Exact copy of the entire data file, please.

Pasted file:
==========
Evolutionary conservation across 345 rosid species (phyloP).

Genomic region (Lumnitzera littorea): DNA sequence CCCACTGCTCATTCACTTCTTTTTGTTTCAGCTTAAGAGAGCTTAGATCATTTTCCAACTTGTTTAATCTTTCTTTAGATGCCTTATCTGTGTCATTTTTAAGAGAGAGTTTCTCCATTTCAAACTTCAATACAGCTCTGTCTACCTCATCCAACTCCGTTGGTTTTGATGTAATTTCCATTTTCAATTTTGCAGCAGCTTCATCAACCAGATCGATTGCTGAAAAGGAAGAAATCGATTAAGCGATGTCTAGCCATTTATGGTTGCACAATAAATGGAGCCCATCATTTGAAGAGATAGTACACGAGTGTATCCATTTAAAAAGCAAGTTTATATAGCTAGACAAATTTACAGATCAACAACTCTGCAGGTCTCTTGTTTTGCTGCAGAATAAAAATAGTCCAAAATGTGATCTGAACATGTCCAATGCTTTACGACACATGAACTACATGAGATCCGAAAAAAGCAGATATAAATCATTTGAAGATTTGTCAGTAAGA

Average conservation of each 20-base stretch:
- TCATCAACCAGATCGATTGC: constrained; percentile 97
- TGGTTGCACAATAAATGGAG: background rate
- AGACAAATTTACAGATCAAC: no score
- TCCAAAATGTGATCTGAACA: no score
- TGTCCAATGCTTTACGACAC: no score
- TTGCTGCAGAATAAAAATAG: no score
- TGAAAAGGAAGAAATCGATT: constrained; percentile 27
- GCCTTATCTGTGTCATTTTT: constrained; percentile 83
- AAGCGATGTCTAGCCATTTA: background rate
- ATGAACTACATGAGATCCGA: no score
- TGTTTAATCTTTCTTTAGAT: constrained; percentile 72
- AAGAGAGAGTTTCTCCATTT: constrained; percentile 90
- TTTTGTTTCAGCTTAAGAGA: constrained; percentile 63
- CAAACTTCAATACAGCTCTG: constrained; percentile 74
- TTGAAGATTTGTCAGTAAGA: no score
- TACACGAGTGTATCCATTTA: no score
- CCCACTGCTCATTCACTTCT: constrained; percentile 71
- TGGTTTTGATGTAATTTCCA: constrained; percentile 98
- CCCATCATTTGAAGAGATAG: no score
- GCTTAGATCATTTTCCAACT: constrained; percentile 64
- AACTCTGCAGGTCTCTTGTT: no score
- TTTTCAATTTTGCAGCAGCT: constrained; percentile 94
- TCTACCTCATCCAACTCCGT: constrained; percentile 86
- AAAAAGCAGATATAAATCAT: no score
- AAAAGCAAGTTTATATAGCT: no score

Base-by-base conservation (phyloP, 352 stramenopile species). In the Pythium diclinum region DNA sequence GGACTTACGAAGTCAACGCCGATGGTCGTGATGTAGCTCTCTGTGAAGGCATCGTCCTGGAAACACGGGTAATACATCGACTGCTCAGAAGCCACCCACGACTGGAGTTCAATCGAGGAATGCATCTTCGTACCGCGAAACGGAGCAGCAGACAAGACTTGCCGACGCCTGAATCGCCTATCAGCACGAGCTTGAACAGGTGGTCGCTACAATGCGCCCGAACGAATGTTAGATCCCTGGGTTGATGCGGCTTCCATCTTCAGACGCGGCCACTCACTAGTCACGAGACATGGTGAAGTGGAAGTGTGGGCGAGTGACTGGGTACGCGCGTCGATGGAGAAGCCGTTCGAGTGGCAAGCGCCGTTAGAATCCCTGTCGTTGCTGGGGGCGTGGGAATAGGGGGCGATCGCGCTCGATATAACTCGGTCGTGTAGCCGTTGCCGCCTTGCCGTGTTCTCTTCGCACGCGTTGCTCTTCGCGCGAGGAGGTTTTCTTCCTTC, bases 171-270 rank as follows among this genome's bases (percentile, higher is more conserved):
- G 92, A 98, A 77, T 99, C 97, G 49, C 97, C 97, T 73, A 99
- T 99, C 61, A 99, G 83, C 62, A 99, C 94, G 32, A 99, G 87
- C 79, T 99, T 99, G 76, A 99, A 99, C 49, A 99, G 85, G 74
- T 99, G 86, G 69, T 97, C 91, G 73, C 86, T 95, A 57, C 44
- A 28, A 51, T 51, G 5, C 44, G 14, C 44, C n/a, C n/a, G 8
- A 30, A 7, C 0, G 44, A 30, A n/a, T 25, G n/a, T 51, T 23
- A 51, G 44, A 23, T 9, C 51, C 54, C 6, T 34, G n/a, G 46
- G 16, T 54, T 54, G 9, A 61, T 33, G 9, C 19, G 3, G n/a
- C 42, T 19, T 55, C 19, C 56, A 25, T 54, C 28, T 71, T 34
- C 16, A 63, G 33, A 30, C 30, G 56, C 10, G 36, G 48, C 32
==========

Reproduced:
Evolutionary conservation across 345 rosid species (phyloP).

Genomic region (Lumnitzera littorea): DNA sequence CCCACTGCTCATTCACTTCTTTTTGTTTCAGCTTAAGAGAGCTTAGATCATTTTCCAACTTGTTTAATCTTTCTTTAGATGCCTTATCTGTGTCATTTTTAAGAGAGAGTTTCTCCATTTCAAACTTCAATACAGCTCTGTCTACCTCATCCAACTCCGTTGGTTTTGATGTAATTTCCATTTTCAATTTTGCAGCAGCTTCATCAACCAGATCGATTGCTGAAAAGGAAGAAATCGATTAAGCGATGTCTAGCCATTTATGGTTGCACAATAAATGGAGCCCATCATTTGAAGAGATAGTACACGAGTGTATCCATTTAAAAAGCAAGTTTATATAGCTAGACAAATTTACAGATCAACAACTCTGCAGGTCTCTTGTTTTGCTGCAGAATAAAAATAGTCCAAAATGTGATCTGAACATGTCCAATGCTTTACGACACATGAACTACATGAGATCCGAAAAAAGCAGATATAAATCATTTGAAGATTTGTCAGTAAGA

Average conservation of each 20-base stretch:
- TCATCAACCAGATCGATTGC: constrained; percentile 97
- TGGTTGCACAATAAATGGAG: background rate
- AGACAAATTTACAGATCAAC: no score
- TCCAAAATGTGATCTGAACA: no score
- TGTCCAATGCTTTACGACAC: no score
- TTGCTGCAGAATAAAAATAG: no score
- TGAAAAGGAAGAAATCGATT: constrained; percentile 27
- GCCTTATCTGTGTCATTTTT: constrained; percentile 83
- AAGCGATGTCTAGCCATTTA: background rate
- ATGAACTACATGAGATCCGA: no score
- TGTTTAATCTTTCTTTAGAT: constrained; percentile 72
- AAGAGAGAGTTTCTCCATTT: constrained; percentile 90
- TTTTGTTTCAGCTTAAGAGA: constrained; percentile 63
- CAAACTTCAATACAGCTCTG: constrained; percentile 74
- TTGAAGATTTGTCAGTAAGA: no score
- TACACGAGTGTATCCATTTA: no score
- CCCACTGCTCATTCACTTCT: constrained; percentile 71
- TGGTTTTGATGTAATTTCCA: constrained; percentile 98
- CCCATCATTTGAAGAGATAG: no score
- GCTTAGATCATTTTCCAACT: constrained; percentile 64
- AACTCTGCAGGTCTCTTGTT: no score
- TTTTCAATTTTGCAGCAGCT: constrained; percentile 94
- TCTACCTCATCCAACTCCGT: constrained; percentile 86
- AAAAAGCAGATATAAATCAT: no score
- AAAAGCAAGTTTATATAGCT: no score

Base-by-base conservation (phyloP, 352 stramenopile species). In the Pythium diclinum region DNA sequence GGACTTACGAAGTCAACGCCGATGGTCGTGATGTAGCTCTCTGTGAAGGCATCGTCCTGGAAACACGGGTAATACATCGACTGCTCAGAAGCCACCCACGACTGGAGTTCAATCGAGGAATGCATCTTCGTACCGCGAAACGGAGCAGCAGACAAGACTTGCCGACGCCTGAATCGCCTATCAGCACGAGCTTGAACAGGTGGTCGCTACAATGCGCCCGAACGAATGTTAGATCCCTGGGTTGATGCGGCTTCCATCTTCAGACGCGGCCACTCACTAGTCACGAGACATGGTGAAGTGGAAGTGTGGGCGAGTGACTGGGTACGCGCGTCGATGGAGAAGCCGTTCGAGTGGCAAGCGCCGTTAGAATCCCTGTCGTTGCTGGGGGCGTGGGAATAGGGGGCGATCGCGCTCGATATAACTCGGTCGTGTAGCCGTTGCCGCCTTGCCGTGTTCTCTTCGCACGCGTTGCTCTTCGCGCGAGGAGGTTTTCTTCCTTC, bases 171-270 rank as follows among this genome's bases (percentile, higher is more conserved):
- G 92, A 98, A 77, T 99, C 97, G 49, C 97, C 97, T 73, A 99
- T 99, C 61, A 99, G 83, C 62, A 99, C 94, G 32, A 99, G 87
- C 79, T 99, T 99, G 76, A 99, A 99, C 49, A 99, G 85, G 74
- T 99, G 86, G 69, T 97, C 91, G 73, C 86, T 95, A 57, C 44
- A 28, A 51, T 51, G 5, C 44, G 14, C 44, C n/a, C n/a, G 8
- A 30, A 7, C 0, G 44, A 30, A n/a, T 25, G n/a, T 51, T 23
- A 51, G 44, A 23, T 9, C 51, C 54, C 6, T 34, G n/a, G 46
- G 16, T 54, T 54, G 9, A 61, T 33, G 9, C 19, G 3, G n/a
- C 42, T 19, T 55, C 19, C 56, A 25, T 54, C 28, T 71, T 34
- C 16, A 63, G 33, A 30, C 30, G 56, C 10, G 36, G 48, C 32